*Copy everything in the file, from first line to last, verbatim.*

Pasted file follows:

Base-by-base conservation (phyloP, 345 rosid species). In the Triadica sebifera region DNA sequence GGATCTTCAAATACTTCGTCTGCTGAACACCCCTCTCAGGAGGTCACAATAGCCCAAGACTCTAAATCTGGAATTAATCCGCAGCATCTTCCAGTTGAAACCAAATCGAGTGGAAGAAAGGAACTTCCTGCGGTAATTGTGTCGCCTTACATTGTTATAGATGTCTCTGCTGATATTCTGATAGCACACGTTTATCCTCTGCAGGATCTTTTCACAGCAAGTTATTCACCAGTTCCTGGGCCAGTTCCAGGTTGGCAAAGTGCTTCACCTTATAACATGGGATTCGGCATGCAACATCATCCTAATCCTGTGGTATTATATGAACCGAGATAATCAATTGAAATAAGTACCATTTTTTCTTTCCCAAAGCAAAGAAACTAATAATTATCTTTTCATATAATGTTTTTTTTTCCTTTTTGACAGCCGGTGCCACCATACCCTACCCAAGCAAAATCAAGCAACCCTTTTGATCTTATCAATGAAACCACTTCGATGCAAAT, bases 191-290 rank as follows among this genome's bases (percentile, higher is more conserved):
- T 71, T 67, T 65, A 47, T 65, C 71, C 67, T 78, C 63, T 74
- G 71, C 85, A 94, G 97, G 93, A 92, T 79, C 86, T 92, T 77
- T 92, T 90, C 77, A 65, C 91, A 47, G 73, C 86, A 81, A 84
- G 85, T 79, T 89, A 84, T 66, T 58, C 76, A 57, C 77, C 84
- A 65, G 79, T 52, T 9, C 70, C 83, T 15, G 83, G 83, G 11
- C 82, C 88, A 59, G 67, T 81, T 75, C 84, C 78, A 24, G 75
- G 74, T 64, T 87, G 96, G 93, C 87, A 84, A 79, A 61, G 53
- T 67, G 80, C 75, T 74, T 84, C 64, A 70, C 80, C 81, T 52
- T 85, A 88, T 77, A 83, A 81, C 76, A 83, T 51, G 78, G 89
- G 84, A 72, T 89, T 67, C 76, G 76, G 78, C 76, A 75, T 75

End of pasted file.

Base-by-base conservation (phyloP, 345 rosid species). In the Triadica sebifera region DNA sequence GGATCTTCAAATACTTCGTCTGCTGAACACCCCTCTCAGGAGGTCACAATAGCCCAAGACTCTAAATCTGGAATTAATCCGCAGCATCTTCCAGTTGAAACCAAATCGAGTGGAAGAAAGGAACTTCCTGCGGTAATTGTGTCGCCTTACATTGTTATAGATGTCTCTGCTGATATTCTGATAGCACACGTTTATCCTCTGCAGGATCTTTTCACAGCAAGTTATTCACCAGTTCCTGGGCCAGTTCCAGGTTGGCAAAGTGCTTCACCTTATAACATGGGATTCGGCATGCAACATCATCCTAATCCTGTGGTATTATATGAACCGAGATAATCAATTGAAATAAGTACCATTTTTTCTTTCCCAAAGCAAAGAAACTAATAATTATCTTTTCATATAATGTTTTTTTTTCCTTTTTGACAGCCGGTGCCACCATACCCTACCCAAGCAAAATCAAGCAACCCTTTTGATCTTATCAATGAAACCACTTCGATGCAAAT, bases 191-290 rank as follows among this genome's bases (percentile, higher is more conserved):
- T 71, T 67, T 65, A 47, T 65, C 71, C 67, T 78, C 63, T 74
- G 71, C 85, A 94, G 97, G 93, A 92, T 79, C 86, T 92, T 77
- T 92, T 90, C 77, A 65, C 91, A 47, G 73, C 86, A 81, A 84
- G 85, T 79, T 89, A 84, T 66, T 58, C 76, A 57, C 77, C 84
- A 65, G 79, T 52, T 9, C 70, C 83, T 15, G 83, G 83, G 11
- C 82, C 88, A 59, G 67, T 81, T 75, C 84, C 78, A 24, G 75
- G 74, T 64, T 87, G 96, G 93, C 87, A 84, A 79, A 61, G 53
- T 67, G 80, C 75, T 74, T 84, C 64, A 70, C 80, C 81, T 52
- T 85, A 88, T 77, A 83, A 81, C 76, A 83, T 51, G 78, G 89
- G 84, A 72, T 89, T 67, C 76, G 76, G 78, C 76, A 75, T 75